Privacy and Access
An AI app can provide a safe place for an employee to share how they are feeling and be able to track their mood as an insight into a healthier life. It can also provide recommendations on how to improve an organization’s work practices and raise issues of abuse or inappropriate leadership, behaviors such as diversity and inclusion, or sexual harassment. Operate in a safe environment AI can create a safe place to express feelings, or even express yourself and know that you are safe, because the data about your experiences can be 100% anonymous.
Plus, AI applications can be there for your employees day and night, 365 days a year. Most mental health apps also provide easy access to resources anywhere supporting various resources: mobiles, laptops, etc. Complete convenience on your terms.
Insightful mood patterns
What AI can do is that when the employee becomes more engaged in using the application, the AI models can learn more not about the user, but about all the users and train statistical happiness risk models, guiding management to predict future risks or help mitigate current risks more quickly. More privately aggregated data can also form overlay patterns in areas such as email science combined with natural language processing can be used to examine emails or voice speech over time and analyze how language changes over time in the way an employee or team communicates. , sending tips to each employee to protect their anonymity. It will be imperative for privacy to ensure patterns are vetted at 20 cues in a leadership team, so early patterns can be safely analyzed creating new conversations, educating employees about health benefits and well-being of a business or planning for early intervention. for team communication.
Regardless of the approach taken with AI, anonymity and privacy should be carefully considered before selecting an AI software tool focused on health and wellness.
Relevance of AI content
AI-powered depression resources can also be helpful to management and peers so that feelings of fear, guilt, or shame don’t get in the way of employees having a conversation and supporting talent when needed. of need. For example, if a mood AI app sees you feeling sad for 7 days or more, the app can send interesting resources to the end user, all without anyone else knowing – apart from the person who might need it. Aggregated information can inform management of new resource needs to support trends found in the data. Natural language processing (NLP) analyzing all verbatim can also be used to inform the creation of an AI content strategy.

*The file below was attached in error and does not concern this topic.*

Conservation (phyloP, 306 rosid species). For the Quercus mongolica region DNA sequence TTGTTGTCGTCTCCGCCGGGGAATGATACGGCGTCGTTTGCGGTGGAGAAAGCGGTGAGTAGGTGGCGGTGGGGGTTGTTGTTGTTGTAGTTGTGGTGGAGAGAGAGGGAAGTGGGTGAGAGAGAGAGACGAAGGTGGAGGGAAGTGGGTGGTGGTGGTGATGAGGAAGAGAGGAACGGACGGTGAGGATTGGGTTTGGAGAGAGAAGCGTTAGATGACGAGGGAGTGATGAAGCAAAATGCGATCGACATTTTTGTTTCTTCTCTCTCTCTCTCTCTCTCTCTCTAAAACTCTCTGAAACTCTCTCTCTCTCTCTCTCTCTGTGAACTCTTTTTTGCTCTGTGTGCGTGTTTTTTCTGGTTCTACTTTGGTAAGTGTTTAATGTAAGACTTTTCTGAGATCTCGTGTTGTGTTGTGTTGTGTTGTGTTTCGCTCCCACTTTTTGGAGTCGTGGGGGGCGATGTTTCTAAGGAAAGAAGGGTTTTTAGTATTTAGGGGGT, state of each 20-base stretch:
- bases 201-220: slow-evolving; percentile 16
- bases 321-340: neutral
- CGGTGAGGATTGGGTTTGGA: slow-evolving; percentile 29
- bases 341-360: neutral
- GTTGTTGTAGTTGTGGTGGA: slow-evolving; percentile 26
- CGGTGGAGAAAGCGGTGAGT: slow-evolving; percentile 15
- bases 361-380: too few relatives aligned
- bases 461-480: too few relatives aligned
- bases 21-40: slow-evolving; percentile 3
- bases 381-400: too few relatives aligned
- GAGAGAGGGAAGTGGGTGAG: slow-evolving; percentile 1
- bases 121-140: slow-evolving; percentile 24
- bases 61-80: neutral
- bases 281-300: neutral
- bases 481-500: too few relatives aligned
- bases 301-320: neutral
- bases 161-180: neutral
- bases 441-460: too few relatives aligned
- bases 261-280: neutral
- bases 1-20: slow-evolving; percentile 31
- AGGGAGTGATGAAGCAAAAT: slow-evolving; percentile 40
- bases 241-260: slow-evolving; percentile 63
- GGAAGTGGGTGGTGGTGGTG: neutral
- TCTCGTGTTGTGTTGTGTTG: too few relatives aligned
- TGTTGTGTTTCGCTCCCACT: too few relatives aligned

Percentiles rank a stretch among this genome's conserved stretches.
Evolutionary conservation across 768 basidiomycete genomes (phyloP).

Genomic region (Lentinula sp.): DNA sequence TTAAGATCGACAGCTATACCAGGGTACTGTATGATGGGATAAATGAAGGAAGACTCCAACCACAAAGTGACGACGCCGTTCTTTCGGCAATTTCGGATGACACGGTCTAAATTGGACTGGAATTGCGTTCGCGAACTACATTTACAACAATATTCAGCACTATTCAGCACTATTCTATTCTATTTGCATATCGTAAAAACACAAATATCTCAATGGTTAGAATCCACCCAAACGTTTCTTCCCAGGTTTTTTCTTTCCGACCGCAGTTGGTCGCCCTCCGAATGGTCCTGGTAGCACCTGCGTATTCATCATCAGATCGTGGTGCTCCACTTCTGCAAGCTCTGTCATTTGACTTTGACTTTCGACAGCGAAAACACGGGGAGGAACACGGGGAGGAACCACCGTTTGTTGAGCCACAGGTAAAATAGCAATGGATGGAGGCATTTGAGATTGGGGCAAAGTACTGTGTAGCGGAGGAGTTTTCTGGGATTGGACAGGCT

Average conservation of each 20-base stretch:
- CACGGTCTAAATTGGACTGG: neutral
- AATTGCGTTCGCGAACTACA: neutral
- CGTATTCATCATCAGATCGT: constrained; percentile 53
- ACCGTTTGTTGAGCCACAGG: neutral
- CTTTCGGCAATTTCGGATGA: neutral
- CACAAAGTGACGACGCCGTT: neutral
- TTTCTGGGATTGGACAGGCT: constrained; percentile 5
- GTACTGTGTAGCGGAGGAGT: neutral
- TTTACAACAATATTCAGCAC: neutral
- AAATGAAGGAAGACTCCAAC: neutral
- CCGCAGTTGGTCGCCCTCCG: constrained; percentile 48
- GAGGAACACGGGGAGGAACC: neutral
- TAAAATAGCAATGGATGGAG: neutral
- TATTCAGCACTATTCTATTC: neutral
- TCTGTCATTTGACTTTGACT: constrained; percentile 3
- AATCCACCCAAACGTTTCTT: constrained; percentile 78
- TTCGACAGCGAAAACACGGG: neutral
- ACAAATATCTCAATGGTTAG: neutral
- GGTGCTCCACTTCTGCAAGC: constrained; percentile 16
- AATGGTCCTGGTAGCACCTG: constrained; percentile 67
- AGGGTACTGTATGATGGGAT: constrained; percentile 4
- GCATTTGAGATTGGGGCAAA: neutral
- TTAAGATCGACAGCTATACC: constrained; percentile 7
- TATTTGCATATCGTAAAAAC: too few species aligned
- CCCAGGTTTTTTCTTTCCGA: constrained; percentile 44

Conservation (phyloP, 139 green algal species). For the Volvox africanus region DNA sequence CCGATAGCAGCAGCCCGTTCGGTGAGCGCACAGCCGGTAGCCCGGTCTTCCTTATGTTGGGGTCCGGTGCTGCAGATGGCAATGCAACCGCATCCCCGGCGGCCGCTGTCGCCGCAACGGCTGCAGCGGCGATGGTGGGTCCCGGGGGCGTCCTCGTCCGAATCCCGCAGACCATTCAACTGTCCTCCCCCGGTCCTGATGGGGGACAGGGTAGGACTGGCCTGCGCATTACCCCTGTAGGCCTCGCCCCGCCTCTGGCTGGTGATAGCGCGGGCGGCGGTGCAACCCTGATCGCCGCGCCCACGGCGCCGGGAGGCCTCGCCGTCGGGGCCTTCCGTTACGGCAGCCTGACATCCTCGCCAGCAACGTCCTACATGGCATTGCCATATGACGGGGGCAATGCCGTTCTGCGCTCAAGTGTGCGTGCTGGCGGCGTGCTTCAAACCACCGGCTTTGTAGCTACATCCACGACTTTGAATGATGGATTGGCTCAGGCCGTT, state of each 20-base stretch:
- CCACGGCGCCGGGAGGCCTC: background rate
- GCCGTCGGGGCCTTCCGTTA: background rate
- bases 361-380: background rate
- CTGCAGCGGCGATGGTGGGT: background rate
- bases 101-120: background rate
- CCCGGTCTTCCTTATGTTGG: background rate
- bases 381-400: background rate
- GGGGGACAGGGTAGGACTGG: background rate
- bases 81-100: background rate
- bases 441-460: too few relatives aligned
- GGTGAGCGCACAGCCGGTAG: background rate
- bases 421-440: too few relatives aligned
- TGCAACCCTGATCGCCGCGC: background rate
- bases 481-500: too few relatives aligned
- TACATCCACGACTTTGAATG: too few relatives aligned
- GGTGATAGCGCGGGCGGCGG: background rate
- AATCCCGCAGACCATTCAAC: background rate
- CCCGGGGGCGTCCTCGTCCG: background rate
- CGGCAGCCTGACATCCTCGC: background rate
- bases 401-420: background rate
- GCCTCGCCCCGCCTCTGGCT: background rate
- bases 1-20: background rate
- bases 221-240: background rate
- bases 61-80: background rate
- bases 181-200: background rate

Sense of belonging with a connection buddy
In today’s fast-paced world, the ability to see a private counselor is increasingly complex and often engages with an app that asks you questions about how you are feeling and guides you to a relevant content stimulating ideas that you can act on privately. is a very profitable alternative to private advisors. Private apps can create a safe space to express emotions and discuss difficult situations.
Being able to forge a connection and feel genuinely heard is part of the process of healing from depression.
AI can also advise on who to talk to when certain situations arise and find relevant experts or content that they wouldn’t easily find in a large organization.
AI in healthcare will continue to create new solutions that are not only relevant, timely, private and secure, they will provide access to many underserved populations who cannot access or afford counseling support services. , therefore, private AI software solutions with strong diagnostics and support for mood and happiness monitoring systems will become more and more commonplace like the office water cooler, or with office employees. working from home today, perhaps the ease of access to a refrigerator is a more apt analogy.
What is clear is that as board directors and C-suite leaders, it is imperative to understand that happiness is key and that depression and sadness are on the rise, to new mental health and wellness toolkits will be needed and many of them will focus squarely on mood and many will use innovative AI methods for more robust and intelligent sense-making.
My next blog will focus on AI health apps that focus on mental health, mindfulness, and can provide support for depression.